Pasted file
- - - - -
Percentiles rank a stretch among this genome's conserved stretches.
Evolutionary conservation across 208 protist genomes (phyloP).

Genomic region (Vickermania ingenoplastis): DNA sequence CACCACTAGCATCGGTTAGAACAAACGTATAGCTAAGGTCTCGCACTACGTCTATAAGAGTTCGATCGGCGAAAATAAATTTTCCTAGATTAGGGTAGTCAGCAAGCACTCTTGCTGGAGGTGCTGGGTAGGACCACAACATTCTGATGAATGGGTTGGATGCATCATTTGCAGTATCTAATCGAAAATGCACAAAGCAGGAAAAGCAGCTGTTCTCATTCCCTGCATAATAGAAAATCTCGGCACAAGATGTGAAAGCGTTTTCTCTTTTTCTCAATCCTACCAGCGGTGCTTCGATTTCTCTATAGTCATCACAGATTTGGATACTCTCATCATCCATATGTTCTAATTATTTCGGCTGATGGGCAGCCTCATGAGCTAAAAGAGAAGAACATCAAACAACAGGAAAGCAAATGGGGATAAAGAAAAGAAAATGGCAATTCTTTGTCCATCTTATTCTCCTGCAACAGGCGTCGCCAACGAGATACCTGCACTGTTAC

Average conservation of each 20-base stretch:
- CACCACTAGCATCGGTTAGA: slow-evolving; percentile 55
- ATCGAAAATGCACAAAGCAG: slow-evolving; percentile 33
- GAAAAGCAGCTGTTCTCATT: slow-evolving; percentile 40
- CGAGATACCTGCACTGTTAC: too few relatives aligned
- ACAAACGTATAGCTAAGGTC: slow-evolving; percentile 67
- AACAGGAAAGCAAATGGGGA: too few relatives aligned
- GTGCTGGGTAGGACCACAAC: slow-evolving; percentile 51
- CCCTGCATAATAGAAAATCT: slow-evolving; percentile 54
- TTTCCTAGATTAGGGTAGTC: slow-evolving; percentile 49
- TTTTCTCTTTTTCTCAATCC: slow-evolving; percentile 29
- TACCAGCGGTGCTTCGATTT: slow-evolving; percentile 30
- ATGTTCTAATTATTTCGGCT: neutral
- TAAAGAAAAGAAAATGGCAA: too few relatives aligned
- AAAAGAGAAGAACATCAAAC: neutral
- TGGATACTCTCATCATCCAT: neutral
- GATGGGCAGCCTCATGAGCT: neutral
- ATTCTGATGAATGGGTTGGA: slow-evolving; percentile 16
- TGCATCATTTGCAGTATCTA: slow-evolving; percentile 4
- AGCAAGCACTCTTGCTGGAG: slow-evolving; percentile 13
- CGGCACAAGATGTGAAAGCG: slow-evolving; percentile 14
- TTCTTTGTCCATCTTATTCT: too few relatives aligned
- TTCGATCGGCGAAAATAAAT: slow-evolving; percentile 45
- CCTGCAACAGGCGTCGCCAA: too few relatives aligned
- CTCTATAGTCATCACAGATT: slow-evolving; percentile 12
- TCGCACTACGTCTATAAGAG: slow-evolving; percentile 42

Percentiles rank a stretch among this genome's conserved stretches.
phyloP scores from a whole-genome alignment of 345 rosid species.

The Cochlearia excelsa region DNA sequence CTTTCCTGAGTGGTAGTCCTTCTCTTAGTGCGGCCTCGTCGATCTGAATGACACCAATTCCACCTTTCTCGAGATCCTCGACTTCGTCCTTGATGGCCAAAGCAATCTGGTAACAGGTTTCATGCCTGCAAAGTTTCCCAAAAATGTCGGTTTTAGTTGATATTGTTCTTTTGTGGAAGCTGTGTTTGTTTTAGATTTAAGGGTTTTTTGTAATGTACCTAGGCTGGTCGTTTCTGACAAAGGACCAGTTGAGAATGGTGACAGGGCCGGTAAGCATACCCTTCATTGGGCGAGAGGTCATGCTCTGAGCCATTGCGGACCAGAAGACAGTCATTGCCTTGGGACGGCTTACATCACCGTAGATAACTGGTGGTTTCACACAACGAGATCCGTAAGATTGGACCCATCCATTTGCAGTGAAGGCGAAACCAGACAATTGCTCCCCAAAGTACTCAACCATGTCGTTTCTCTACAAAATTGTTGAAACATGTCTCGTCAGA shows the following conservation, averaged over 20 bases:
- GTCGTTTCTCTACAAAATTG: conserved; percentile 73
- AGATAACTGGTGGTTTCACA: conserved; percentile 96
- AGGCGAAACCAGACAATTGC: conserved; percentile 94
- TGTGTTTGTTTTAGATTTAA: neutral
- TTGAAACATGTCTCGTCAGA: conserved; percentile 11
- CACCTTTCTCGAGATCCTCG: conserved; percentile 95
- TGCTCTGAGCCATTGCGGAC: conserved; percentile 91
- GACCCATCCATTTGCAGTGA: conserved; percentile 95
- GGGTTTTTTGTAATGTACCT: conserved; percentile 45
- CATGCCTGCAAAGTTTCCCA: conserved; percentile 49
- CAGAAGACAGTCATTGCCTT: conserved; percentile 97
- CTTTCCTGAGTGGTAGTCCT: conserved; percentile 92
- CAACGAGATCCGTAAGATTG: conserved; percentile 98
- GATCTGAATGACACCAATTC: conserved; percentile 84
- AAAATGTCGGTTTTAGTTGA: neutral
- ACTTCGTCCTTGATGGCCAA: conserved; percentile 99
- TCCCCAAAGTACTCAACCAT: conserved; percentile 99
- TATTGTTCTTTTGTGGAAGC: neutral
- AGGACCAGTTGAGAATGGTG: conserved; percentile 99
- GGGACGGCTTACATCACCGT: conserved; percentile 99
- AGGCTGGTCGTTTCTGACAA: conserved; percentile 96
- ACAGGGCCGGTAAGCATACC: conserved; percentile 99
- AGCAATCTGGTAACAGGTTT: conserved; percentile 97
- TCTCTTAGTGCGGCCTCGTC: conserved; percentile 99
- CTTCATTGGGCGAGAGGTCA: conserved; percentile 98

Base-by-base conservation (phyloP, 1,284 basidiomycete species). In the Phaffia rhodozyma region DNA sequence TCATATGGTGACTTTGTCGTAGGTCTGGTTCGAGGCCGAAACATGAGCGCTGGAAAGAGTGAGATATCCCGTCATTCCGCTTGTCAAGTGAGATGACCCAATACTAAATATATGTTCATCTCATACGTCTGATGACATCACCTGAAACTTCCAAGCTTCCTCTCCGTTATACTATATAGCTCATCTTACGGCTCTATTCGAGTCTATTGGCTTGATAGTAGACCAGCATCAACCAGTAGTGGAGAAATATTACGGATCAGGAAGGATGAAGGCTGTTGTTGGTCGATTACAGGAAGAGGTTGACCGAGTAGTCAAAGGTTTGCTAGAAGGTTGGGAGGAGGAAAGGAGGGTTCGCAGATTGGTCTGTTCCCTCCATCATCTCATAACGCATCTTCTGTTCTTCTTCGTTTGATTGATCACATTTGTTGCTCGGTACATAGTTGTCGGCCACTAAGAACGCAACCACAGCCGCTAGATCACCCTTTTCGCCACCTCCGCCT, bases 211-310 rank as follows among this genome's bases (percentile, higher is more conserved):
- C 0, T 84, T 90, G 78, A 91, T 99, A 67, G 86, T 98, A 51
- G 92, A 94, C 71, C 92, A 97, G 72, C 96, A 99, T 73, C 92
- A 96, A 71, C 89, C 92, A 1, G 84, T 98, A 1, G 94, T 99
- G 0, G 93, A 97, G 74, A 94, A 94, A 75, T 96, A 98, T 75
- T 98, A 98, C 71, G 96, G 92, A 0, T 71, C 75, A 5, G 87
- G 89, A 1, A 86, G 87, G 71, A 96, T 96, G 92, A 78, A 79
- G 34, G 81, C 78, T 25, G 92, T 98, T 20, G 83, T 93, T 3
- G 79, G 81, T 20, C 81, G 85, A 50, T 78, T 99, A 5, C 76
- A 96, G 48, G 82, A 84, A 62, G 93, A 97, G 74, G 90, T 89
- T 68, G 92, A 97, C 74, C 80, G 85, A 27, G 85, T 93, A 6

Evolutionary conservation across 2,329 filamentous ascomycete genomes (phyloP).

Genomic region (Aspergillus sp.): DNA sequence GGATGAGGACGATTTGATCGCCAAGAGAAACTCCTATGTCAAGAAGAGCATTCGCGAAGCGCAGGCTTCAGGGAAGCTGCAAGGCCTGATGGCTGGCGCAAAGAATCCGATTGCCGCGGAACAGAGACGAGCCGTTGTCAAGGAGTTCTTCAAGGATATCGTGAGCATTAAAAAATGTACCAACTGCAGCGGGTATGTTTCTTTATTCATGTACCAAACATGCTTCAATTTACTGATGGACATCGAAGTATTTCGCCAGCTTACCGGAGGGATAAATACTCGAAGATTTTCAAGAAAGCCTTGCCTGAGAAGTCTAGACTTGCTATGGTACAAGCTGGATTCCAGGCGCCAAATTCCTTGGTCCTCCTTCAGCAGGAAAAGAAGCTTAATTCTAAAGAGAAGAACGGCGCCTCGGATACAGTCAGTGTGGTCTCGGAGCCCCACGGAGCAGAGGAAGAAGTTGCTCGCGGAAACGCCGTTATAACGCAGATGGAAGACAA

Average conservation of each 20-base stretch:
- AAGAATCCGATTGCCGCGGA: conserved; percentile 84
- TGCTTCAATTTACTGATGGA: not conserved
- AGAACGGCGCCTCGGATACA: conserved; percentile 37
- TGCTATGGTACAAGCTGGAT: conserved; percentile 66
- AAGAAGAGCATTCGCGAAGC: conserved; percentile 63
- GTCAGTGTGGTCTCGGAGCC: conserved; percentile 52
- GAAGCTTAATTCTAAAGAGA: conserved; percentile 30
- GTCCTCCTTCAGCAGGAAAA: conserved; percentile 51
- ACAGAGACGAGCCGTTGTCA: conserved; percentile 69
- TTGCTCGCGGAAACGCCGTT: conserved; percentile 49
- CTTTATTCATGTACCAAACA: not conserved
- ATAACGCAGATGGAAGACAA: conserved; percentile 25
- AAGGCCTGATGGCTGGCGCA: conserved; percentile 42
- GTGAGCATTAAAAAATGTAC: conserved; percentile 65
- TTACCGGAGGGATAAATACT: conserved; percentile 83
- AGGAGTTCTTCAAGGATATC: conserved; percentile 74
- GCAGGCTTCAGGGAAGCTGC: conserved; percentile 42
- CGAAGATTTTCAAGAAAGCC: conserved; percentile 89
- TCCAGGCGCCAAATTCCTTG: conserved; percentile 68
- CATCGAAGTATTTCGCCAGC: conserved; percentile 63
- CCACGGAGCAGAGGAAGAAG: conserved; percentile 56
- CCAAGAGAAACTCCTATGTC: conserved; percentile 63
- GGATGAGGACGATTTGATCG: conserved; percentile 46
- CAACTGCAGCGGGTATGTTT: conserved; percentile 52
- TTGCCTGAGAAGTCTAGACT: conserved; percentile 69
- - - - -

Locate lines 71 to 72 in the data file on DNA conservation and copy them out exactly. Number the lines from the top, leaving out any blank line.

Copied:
Average conservation of each 20-base stretch:
- AAGAATCCGATTGCCGCGGA: conserved; percentile 84